[JPL] Why Record Labels and Google Music Couldn't Agree on the Cloud
drjazz at drjazz.com
Fri May 13 00:03:04 EDT 2011
Google Music's May 10 launch was driven in part by competition (Amazon,
Apple) and indecision, including the dollar figure labels were demanding
as an upfront advance.
Google's decision to launch a music locker service was a big topic of
discussion on the sidelines of the NARM conference in Los Angeles this
week. The reaction from the more veteran music industry attendees is
"People are pissed," said one source from a major record label in
The announcement didn't catch the labels totally by surprise. Google
tipped them off that it was coming. But that didn't temper the negative
reaction that resulted. And the tone of Google's comments--essentially
blaming the labels for not being able to reach a deal--didn't help.
So what went wrong? Here are the three largest sticking points that
arose in the licensing negotiations:
Labels of all sizes wanted upfront advances. Google was willing to pay
upfront advances. But some labels wanted larger upfront advances than
others. And then other labels would learn of the advances agreed to in
those deals and then demanded similar rates. And the independent labels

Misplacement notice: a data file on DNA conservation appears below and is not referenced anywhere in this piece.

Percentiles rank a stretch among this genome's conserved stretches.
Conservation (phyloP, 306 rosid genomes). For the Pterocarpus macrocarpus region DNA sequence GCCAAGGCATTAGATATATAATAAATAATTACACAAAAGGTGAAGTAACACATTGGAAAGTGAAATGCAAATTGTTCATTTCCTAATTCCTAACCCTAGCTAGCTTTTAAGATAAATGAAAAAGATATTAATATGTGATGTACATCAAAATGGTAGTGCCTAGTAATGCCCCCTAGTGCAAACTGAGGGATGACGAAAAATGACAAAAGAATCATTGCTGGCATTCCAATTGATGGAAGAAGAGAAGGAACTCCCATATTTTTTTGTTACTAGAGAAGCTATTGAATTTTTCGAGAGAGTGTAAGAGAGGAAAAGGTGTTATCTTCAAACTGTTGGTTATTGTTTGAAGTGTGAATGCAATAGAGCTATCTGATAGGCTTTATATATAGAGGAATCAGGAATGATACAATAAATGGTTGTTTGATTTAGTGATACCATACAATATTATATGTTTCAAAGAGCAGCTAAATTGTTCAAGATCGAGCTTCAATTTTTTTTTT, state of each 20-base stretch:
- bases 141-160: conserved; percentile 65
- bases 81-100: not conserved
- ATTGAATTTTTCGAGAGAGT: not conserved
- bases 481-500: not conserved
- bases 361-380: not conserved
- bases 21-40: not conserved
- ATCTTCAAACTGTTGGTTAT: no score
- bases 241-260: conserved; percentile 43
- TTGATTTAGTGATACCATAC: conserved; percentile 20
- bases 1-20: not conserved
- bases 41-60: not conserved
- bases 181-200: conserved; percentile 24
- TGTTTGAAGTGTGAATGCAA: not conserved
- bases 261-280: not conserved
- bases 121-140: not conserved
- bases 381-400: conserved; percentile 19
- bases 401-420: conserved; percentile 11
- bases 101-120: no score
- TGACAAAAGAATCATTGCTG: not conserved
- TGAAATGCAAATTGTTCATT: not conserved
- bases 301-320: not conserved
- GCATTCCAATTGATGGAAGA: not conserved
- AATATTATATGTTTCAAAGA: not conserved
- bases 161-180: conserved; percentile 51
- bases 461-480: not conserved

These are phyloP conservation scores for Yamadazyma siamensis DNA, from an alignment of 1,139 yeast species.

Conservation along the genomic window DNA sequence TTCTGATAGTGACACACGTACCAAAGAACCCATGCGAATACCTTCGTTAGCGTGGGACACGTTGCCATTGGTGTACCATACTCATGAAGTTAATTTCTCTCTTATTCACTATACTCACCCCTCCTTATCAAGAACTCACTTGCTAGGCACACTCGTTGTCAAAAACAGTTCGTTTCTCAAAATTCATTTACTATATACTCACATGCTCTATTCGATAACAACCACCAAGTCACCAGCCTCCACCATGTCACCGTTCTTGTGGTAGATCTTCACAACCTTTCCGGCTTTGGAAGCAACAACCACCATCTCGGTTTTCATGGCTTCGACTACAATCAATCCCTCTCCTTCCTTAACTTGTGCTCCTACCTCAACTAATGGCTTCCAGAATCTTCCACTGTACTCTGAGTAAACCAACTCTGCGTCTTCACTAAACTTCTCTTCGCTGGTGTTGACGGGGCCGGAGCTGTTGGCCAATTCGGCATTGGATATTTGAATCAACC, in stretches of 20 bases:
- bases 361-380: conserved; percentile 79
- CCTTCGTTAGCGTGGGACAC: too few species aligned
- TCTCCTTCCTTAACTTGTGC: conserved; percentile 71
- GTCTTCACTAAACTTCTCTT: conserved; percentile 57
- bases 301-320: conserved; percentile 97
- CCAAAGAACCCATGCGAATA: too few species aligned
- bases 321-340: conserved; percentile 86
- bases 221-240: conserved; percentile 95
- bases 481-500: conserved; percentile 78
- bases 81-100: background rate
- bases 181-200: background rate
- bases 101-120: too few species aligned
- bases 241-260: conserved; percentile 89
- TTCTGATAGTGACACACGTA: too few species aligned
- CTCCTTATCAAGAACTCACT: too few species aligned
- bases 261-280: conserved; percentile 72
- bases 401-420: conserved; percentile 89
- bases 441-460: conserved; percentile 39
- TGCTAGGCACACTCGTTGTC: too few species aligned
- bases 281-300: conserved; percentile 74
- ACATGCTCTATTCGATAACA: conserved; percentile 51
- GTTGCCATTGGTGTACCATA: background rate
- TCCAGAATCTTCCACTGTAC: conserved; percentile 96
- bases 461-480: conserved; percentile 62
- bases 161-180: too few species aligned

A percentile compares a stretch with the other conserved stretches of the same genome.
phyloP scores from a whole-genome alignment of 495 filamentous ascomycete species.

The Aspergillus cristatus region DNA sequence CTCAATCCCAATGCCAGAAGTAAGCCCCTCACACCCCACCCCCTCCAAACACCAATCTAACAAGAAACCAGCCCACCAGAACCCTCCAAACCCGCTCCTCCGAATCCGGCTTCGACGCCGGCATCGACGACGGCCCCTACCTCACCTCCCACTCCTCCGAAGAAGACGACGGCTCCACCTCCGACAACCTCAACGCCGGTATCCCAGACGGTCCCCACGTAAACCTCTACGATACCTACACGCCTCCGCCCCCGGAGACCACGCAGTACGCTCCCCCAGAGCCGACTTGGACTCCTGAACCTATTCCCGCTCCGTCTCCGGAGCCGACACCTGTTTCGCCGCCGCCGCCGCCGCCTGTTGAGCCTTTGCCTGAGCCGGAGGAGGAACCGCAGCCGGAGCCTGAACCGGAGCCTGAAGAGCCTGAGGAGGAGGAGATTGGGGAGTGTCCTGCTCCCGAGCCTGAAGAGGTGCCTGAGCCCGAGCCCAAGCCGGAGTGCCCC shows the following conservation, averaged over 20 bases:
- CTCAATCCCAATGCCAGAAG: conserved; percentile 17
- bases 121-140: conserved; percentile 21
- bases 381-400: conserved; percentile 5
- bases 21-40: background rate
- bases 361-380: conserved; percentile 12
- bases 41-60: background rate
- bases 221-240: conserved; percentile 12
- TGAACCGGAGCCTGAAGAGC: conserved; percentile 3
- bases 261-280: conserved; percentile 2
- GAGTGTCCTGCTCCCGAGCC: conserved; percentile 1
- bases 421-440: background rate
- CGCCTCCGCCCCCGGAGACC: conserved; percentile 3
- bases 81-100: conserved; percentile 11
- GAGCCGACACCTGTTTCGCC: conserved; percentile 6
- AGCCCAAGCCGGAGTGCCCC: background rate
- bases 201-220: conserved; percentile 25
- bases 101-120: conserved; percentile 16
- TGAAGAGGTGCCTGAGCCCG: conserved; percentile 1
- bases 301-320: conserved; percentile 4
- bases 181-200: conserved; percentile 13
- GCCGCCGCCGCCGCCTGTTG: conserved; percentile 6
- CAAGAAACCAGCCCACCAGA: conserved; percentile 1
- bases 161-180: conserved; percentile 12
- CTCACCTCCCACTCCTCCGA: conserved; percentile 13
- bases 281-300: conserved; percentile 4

wanted to be treated on equal terms as the majors.
There was disagreement about whether music files gained from P2P sites
should be allowed into the locker. But the bigger issue was that labels
wanted to use the negotiating process to lean on Google to eliminate
links to pirate sites and services from its search results.
Labels don't negotiate in a vacuum. They consider how a given service
will impact the revenue streams they're currently enjoying from other
services that may prove competitive. Will licensing to Google bring in
new revenue, or just take revenue away from current streams? As much as
some executives may want a strong competitor to Apple in the
marketplace, others may not, and leverage from Apple may have played a
Also complicating matters, some sources say, is that Google kept
changing the details of what they planned to launch. At one point, a
music subscription streaming service was discussed. Then scan-and-match
locker with various types of features built atop it.
Google ultimately went live with what it did for two reasons. First, it
had completed work on its new music player app for Android devices six
weeks prior to the music locker launch. Google wanted to get that app
into the marketplace. Another motivating factor was Amazon's recent
launch of the Cloud Drive. And finally Apple's upcoming launch that many
expect to happen by late spring or early summer.
Dr. Jazz Operations
Oak Park, MI 48237
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